Monday, October 18, 2010



Tuesday, March 24, 2009

WAGE meeting notes 1/22/09

Reading of Hollis Frampton letter
Intro by A.L., reaction to Eflux, international response
Define for the group that this is a pro-worker and pro-capitalist group:
About artists getting paid for their work
This is not a convoluted cause
Response to why WAGE is important now, NYFA
Comp ad offered by Artscape
Steiner reads letters from various international groups, i.d. Scottish Artist Union, France, Poland

• Creating an accessible document of standard fees for talks

Contact writer’s union
Have we written letters to these museums?

4 goals for this meeting:
• Institutional outreach crew / letter
• Wheatpasting crew
• Organized survey monkey crew
• Webmaster crew / publicity
• Research crew
-public library may have a membership to guidestock
artist foundation and master of Massachusetts (talk w/ person)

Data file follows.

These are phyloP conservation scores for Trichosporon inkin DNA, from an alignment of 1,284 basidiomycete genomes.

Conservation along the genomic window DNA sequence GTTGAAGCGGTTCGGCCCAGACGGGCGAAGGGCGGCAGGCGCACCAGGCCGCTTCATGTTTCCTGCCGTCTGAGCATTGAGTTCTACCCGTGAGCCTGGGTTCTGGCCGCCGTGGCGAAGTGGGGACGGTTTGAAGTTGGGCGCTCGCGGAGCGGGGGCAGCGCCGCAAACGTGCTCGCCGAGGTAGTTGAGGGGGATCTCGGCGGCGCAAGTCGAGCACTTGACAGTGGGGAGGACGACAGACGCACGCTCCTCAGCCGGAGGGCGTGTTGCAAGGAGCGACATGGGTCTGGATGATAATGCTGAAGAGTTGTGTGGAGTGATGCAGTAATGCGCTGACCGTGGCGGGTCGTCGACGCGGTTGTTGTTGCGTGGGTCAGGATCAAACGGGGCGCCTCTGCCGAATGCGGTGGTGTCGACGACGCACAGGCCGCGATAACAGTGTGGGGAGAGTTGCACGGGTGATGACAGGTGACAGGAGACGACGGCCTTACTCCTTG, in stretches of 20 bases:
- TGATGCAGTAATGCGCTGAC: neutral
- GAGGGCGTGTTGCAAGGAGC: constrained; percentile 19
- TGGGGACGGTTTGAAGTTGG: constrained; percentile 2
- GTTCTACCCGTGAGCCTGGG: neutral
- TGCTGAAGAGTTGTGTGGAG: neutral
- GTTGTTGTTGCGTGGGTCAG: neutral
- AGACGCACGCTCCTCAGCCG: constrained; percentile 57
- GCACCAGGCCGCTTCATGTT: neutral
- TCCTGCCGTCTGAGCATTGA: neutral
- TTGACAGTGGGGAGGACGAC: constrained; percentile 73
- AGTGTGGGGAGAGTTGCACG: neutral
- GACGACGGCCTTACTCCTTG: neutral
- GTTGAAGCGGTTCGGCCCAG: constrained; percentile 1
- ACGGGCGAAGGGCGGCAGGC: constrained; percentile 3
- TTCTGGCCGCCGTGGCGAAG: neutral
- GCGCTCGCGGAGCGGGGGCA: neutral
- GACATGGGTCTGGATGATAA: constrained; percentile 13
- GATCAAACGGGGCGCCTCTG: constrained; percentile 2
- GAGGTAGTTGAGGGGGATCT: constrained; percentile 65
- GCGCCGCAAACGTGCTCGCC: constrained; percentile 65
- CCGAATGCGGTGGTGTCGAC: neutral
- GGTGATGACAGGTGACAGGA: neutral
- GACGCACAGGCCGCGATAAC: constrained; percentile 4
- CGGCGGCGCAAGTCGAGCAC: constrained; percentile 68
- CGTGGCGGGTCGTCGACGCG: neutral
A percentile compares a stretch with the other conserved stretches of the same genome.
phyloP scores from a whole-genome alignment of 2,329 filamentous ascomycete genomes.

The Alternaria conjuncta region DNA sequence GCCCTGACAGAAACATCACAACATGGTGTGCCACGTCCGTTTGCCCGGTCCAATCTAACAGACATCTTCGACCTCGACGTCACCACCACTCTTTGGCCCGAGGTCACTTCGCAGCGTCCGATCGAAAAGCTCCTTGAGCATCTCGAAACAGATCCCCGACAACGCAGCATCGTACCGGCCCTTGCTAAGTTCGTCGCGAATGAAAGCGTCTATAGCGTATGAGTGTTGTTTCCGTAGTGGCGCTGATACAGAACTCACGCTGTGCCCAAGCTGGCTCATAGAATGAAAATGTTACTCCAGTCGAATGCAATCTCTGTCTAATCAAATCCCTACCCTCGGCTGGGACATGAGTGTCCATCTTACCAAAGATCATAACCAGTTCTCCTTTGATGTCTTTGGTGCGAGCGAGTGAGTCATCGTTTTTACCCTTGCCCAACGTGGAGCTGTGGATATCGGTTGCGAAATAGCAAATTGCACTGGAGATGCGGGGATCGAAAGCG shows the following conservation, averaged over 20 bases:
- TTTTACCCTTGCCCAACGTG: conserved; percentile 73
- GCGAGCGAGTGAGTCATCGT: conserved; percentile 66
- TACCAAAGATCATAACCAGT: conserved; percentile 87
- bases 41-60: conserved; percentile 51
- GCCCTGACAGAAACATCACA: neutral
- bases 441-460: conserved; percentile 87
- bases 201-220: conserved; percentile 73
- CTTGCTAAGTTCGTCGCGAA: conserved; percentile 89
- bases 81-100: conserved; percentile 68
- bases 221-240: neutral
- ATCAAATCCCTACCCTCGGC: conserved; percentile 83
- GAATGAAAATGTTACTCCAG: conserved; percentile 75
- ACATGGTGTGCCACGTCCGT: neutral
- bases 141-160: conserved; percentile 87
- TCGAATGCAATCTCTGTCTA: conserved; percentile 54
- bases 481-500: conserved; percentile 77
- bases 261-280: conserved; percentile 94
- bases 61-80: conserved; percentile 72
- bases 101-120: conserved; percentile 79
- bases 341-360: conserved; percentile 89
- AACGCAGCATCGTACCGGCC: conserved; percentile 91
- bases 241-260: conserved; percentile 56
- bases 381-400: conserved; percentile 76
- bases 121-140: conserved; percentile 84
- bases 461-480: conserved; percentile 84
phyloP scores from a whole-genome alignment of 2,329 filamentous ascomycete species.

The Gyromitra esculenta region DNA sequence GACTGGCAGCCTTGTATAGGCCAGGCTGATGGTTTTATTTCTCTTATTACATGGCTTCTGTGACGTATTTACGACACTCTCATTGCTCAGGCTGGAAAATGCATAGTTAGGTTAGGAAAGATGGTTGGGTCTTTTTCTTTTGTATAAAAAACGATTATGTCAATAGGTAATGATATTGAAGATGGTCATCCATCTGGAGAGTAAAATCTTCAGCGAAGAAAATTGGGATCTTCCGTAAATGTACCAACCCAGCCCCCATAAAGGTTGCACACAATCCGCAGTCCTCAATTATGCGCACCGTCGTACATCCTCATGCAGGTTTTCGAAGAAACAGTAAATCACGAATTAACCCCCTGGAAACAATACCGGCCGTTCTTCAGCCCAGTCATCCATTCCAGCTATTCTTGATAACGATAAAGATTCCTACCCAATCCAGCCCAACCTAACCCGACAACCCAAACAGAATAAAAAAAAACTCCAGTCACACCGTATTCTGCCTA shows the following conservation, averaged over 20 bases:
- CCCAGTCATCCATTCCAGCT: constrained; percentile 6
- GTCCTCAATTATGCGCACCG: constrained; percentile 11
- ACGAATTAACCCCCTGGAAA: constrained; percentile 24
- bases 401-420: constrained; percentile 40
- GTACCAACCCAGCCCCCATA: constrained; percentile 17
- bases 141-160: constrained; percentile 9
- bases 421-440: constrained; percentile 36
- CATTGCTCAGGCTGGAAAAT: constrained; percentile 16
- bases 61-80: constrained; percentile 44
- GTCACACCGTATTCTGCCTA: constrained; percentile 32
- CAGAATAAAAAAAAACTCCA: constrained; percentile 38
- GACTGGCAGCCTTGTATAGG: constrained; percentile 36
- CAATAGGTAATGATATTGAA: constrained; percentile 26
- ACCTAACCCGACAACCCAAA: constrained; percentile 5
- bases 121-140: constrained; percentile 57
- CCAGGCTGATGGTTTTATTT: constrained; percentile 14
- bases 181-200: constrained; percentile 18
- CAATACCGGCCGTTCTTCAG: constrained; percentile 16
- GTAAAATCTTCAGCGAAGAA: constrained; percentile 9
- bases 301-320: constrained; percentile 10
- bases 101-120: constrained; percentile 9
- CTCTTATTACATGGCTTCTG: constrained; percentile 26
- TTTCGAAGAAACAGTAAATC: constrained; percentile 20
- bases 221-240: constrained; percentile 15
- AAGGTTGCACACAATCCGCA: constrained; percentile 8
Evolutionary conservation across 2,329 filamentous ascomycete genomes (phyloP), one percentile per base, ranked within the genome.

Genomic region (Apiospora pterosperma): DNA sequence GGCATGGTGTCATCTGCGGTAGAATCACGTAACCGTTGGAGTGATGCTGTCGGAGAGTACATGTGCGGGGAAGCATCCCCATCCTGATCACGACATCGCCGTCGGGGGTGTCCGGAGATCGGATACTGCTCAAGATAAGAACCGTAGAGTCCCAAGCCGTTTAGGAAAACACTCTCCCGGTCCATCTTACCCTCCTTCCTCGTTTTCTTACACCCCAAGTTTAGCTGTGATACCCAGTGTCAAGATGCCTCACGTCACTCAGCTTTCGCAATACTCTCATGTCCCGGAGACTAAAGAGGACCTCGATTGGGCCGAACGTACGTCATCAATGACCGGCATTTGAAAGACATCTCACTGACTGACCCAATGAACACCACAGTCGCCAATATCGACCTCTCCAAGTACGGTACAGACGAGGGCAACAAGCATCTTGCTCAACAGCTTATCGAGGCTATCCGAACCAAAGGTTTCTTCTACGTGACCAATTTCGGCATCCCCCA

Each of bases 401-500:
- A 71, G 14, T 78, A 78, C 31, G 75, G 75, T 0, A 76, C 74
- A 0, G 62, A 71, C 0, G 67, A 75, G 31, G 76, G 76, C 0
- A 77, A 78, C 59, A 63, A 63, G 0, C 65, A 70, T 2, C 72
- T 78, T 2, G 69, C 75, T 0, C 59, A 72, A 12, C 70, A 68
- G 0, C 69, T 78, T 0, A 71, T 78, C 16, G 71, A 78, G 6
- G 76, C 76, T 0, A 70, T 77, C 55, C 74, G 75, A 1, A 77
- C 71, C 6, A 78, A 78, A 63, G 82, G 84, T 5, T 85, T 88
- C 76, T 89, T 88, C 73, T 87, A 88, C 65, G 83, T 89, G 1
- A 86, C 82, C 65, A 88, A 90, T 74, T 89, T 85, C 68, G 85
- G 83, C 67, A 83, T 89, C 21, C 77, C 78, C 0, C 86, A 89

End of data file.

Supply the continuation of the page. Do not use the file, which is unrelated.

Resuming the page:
-announce who we are in a letter of collaboration and openness, make it friendly
NEEDED, press release and letter (anna blume)

-last congressional session they have been trying to change copyright law, museums and libraries trying to take away your copyright protection- copyright and intellectual property illustrators partnership of America, museums say they can’t find the copyright and they want to be able to sell it, either you find the rights of use, create a thing called orphan search, legally ingringe the work, create a derivative work and still be able to use it if you come forward- getty could compete with you